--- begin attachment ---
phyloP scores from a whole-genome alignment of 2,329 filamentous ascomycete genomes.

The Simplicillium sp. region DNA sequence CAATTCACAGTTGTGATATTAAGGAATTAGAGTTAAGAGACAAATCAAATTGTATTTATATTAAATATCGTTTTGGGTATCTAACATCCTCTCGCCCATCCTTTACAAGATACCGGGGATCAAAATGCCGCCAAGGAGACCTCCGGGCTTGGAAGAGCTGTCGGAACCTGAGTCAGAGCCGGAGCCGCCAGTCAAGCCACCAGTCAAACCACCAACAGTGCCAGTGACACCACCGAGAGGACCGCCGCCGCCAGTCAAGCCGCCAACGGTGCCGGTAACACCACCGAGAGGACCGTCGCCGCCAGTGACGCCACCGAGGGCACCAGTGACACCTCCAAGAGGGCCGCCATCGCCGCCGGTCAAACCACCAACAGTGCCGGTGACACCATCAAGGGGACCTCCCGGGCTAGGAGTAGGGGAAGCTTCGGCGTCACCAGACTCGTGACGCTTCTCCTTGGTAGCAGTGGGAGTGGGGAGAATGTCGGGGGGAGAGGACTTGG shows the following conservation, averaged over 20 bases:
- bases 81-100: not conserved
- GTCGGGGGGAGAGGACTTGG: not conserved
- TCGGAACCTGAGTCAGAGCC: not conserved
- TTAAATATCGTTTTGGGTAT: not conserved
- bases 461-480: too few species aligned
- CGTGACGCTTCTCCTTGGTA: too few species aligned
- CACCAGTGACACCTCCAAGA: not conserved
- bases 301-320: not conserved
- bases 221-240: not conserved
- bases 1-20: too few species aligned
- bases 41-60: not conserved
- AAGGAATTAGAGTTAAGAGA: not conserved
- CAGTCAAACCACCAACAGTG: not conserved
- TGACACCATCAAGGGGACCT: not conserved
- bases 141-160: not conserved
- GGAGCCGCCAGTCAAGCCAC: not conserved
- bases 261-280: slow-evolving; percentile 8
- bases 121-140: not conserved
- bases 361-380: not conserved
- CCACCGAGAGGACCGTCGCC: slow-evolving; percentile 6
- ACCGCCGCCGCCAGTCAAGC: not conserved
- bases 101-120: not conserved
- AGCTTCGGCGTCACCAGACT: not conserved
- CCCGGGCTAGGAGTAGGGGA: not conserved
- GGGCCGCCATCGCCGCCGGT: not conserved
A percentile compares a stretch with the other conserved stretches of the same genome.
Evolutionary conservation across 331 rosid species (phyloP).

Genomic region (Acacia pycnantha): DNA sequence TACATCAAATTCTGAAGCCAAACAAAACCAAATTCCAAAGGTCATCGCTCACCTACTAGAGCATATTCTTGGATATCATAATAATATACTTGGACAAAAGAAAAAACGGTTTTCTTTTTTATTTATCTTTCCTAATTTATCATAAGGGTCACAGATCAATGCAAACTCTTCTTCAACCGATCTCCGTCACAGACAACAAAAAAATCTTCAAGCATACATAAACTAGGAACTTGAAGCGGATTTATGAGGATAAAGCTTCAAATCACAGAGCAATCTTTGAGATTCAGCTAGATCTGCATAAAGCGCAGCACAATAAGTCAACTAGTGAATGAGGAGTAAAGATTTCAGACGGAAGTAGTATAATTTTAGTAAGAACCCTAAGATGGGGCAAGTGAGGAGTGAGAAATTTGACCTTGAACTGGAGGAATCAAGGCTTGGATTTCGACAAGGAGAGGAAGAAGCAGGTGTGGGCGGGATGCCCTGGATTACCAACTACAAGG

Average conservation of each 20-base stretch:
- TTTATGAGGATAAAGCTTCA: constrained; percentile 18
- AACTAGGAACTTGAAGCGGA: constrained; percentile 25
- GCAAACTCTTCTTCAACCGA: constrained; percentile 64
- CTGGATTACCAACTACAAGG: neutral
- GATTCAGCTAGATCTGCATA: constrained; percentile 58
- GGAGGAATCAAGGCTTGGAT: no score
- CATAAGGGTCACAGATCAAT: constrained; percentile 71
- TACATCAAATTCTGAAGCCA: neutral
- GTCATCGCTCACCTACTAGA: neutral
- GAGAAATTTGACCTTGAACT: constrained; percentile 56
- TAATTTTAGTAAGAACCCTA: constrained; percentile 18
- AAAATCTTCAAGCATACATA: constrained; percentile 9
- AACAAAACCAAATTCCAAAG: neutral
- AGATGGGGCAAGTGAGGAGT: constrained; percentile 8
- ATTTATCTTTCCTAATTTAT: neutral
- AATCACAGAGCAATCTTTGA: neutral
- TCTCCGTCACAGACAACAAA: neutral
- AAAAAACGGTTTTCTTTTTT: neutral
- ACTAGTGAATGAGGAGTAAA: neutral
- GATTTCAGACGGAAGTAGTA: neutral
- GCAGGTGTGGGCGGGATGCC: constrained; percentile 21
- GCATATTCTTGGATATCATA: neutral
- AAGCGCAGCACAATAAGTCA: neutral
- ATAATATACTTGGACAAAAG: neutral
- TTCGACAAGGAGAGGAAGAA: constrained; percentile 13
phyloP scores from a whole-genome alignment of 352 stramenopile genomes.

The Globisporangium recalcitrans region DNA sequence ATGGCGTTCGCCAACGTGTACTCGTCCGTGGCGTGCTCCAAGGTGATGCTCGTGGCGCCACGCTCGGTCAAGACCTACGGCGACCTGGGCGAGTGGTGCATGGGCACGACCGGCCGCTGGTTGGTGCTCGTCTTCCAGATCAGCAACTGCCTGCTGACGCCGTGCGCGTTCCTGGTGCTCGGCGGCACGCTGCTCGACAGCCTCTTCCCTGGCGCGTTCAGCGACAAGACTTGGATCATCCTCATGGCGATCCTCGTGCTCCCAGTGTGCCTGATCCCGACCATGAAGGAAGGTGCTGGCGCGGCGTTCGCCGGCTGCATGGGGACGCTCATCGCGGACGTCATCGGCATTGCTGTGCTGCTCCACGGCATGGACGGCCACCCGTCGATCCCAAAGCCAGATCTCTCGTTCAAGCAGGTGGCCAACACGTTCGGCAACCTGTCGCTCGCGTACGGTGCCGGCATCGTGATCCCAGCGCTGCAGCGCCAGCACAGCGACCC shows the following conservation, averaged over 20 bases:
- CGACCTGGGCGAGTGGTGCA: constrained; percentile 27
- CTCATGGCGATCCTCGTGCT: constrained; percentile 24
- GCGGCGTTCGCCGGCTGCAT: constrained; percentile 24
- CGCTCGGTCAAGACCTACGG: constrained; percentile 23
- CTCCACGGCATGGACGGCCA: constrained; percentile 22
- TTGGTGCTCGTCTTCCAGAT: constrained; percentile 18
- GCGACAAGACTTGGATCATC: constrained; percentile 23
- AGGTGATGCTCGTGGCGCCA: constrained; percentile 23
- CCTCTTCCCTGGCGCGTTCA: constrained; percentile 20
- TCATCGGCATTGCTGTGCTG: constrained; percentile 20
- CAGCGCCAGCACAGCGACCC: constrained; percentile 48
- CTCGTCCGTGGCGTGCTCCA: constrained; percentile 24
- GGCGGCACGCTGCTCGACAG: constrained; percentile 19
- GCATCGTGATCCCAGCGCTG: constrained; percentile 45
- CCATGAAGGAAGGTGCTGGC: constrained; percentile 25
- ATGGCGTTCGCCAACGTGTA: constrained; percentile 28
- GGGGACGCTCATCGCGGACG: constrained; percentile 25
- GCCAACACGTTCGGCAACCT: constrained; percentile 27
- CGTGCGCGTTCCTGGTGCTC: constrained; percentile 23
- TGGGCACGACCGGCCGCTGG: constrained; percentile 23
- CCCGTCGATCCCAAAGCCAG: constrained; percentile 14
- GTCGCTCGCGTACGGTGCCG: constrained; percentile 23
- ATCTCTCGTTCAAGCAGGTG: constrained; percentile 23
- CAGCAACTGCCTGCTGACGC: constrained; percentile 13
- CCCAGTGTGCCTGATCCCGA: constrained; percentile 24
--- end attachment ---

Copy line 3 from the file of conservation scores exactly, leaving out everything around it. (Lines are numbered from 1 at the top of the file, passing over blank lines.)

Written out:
- bases 81-100: not conserved